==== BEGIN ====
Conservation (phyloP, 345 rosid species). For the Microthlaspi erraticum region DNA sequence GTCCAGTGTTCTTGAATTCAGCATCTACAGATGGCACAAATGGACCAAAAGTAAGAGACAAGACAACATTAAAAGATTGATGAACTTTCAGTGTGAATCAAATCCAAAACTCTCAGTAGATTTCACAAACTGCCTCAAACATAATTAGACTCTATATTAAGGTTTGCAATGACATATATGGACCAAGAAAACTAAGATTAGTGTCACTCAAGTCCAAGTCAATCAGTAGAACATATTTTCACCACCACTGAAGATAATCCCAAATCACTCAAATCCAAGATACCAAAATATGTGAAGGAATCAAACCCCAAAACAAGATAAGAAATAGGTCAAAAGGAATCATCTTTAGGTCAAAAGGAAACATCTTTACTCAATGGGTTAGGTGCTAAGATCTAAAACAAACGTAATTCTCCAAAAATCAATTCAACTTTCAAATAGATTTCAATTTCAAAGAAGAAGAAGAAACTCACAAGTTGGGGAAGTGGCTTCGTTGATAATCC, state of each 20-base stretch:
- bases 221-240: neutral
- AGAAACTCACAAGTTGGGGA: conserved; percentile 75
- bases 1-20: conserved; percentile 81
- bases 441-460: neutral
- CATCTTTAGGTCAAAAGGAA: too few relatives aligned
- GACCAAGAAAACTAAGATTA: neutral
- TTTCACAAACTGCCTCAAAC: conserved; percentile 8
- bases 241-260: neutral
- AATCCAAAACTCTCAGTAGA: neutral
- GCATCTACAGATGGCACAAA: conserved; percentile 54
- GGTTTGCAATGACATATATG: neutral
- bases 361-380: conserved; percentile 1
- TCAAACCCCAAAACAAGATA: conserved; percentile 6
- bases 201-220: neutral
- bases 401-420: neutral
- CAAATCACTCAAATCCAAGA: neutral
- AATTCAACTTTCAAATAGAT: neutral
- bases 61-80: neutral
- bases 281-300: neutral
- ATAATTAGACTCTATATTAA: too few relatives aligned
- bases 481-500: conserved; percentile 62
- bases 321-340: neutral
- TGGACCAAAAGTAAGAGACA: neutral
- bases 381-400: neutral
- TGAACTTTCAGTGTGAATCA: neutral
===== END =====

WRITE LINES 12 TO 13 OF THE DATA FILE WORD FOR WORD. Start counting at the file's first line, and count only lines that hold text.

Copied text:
- GGTTTGCAATGACATATATG: neutral
- bases 361-380: conserved; percentile 1